"In Impro, Keith Johnstone writes that when improvisers try to be original, they fail. “Don’t be original; be obvious.” When you state the obvious, you actually seem original. Paradoxical, eh? Likewise, the more specific the feelings, experiences, stories – the more universal they appear. The trick is, what’s completely obvious to you isn’t obvious to anyone else. Many people can tell exactly the same story about exactly the same event, but if each speaks from their authentic point of view, each story will seem “original.”"

— Nina Paley, “The Cult of Originality” (via)

(via austinkleon)


Do you know that feeling in class when somebody raises his hand and says, “I don’t get it,” and you feel so relieved that you aren’t the only one who isn’t getting it?

That’s what great artists do.

They ask it.
They say it.
They express it.

They put in words what so many
Others are thinking and feeling
And wondering.

They affirm that
You aren’t the only one
Having this experience.

Or something like that. #poetry #doodle #fridaze

Or something like that. #poetry #doodle #fridaze

IT’S HERE. #new #murakami #reading #goodbyesociallife #isiahrecs

IT’S HERE. #new #murakami #reading #goodbyesociallife #isiahrecs


Child in the womb,
Or saint on a tomb —
Which way shall I lie
To fall asleep?
The keen moon stares
From the back of the sky,
The clouds are all home
Like driven sheep.

Bright drops of time,
One and two chime,
I turn and lie straight
With folded hands;
Convent-child, Pope,
They choose this state,
And their minds are wiped calm
As sea-leveled sands.

So my thoughts are:
But sleep stays as far,
Till I crouch on one side
Like a foetus again —
For sleeping, like death,
Must be won without pride,
With a nod from nature,
And a lack of strain,
And a loss of stature.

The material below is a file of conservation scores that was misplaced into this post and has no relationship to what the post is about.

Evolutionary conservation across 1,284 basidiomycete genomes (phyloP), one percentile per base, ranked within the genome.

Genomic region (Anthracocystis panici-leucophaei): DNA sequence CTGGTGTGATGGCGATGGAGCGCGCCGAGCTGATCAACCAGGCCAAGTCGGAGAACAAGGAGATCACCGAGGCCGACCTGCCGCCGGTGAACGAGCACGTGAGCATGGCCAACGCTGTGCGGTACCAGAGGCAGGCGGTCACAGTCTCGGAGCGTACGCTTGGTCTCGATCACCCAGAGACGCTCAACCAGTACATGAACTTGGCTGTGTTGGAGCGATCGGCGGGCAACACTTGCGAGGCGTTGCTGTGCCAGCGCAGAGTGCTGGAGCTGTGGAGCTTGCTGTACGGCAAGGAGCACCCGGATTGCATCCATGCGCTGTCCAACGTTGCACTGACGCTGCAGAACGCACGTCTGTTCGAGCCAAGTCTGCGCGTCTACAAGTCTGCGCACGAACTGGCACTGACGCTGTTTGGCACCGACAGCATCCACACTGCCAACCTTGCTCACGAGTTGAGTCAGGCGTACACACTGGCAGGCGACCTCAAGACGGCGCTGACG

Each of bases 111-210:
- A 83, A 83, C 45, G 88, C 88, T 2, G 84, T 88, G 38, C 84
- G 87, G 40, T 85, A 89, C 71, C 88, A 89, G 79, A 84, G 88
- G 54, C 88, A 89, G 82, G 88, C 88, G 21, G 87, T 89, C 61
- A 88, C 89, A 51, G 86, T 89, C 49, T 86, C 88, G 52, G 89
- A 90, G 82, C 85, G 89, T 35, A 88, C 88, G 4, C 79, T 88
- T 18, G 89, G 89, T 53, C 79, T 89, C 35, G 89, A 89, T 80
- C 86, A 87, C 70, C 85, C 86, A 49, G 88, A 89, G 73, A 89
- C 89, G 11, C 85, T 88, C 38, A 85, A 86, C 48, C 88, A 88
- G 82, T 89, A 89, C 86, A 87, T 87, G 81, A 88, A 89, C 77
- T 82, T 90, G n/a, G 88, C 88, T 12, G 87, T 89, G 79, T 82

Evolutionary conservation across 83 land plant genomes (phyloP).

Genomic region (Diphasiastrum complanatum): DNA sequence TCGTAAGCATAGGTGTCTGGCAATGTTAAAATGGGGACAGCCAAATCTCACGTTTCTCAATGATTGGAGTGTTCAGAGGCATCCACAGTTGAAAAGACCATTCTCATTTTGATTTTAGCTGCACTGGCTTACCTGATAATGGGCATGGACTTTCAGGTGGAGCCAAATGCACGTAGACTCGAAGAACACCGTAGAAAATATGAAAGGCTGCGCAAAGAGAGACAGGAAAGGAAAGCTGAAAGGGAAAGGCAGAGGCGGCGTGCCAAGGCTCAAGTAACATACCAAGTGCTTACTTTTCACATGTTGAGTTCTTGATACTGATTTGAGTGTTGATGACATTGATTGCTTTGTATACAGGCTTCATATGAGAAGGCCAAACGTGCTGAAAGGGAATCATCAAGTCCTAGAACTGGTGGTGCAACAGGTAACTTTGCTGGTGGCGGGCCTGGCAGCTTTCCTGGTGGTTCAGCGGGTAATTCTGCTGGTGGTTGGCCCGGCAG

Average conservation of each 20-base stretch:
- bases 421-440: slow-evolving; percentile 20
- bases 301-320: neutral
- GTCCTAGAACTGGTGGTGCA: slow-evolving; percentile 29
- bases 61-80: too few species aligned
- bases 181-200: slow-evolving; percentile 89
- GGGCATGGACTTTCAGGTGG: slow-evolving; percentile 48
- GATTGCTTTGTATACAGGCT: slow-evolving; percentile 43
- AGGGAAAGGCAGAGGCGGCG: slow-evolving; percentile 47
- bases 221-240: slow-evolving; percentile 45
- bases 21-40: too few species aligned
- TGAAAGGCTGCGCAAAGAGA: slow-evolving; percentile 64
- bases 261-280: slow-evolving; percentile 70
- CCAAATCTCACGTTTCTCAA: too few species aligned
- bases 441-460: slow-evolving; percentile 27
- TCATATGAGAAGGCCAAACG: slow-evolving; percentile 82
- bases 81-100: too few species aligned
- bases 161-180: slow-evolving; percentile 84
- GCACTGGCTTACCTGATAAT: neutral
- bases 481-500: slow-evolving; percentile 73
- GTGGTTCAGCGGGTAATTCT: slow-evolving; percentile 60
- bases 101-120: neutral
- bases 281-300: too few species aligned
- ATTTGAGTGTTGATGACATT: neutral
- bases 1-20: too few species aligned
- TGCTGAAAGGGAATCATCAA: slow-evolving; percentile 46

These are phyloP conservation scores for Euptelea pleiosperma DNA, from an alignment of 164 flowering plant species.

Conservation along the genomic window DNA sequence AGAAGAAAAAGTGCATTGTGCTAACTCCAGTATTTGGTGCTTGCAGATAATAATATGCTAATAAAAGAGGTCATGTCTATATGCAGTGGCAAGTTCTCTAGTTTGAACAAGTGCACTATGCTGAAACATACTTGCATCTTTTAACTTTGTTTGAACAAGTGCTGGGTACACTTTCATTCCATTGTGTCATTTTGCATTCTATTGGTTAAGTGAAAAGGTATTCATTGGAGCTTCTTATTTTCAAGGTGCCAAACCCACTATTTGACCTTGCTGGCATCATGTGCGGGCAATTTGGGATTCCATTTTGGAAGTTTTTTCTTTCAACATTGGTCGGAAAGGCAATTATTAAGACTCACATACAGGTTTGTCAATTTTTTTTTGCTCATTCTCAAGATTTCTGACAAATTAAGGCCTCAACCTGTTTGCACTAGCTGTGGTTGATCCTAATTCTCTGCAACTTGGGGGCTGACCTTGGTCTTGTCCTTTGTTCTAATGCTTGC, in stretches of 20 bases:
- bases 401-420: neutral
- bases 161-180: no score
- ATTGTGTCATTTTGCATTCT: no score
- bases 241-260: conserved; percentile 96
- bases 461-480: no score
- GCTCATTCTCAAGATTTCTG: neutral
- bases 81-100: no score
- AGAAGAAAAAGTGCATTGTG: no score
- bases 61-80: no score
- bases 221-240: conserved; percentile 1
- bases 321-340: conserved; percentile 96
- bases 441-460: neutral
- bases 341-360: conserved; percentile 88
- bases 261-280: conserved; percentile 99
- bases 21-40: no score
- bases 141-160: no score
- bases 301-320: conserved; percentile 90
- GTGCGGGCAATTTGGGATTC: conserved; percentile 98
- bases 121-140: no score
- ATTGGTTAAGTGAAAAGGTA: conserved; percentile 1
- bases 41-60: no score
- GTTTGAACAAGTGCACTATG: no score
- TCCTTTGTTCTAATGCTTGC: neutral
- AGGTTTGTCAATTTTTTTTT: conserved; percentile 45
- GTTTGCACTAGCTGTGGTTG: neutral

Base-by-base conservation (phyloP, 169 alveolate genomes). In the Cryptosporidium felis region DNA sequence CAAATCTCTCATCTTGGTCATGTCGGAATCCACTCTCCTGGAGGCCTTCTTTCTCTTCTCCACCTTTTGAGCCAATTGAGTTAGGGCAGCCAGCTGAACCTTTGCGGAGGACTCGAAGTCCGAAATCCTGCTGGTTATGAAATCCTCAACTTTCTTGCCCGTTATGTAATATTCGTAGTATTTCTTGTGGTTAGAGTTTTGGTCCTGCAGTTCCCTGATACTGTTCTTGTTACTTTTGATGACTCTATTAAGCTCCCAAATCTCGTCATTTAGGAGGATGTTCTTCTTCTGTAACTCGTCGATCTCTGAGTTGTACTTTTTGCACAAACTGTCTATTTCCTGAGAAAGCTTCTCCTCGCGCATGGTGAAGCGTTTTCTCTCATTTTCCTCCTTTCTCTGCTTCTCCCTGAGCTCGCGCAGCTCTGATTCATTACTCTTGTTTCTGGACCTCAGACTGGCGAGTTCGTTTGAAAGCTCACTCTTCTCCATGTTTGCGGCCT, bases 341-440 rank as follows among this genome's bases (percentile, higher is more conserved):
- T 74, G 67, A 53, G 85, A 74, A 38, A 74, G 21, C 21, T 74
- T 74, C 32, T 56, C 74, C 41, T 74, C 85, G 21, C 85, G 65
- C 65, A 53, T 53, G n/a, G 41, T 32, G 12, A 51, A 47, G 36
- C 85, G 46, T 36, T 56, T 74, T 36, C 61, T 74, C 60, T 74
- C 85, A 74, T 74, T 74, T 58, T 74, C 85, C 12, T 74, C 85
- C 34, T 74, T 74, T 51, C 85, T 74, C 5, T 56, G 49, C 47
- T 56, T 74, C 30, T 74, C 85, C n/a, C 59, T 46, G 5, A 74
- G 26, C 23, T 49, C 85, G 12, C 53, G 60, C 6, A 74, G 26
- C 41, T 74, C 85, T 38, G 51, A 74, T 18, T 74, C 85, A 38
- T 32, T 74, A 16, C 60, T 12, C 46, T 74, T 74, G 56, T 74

— Philip Larkin. Via Maud Newton. Filed under: sleep. (via mlarson)

(via austinkleon)

"This is the argument that I always feel like never gets as much traction as the ‘tortured artist’ argument, [which] is that artists actually have it a little easier because everybody fucking suffers but artists have something to do with it."

Jeff Tweedy (via austinkleon)

(via austinkleon)

"Don’t make stuff because you want to make money — it will never make you enough money. And don’t make stuff because you want to get famous — because you will never feel famous enough. Make gifts for people — and work hard on making those gifts in the hope that those people will notice and like the gifts."

John Green (via this-is-dedicated)

(via this-is-dedicated)

"I never thought that I’d be discovered. I just thought I’d be somebody who was a hard worker. For me, things started to happen once I completely gave up the concept of being discovered. I discovered what I wanted to do. That would be my advice to young performers: don’t want to be famous. Want to be legendary. In many ways, fame is the industrial disease of creativity. It’s a sludgy byproduct of making things."

Mike Myers (via austinkleon)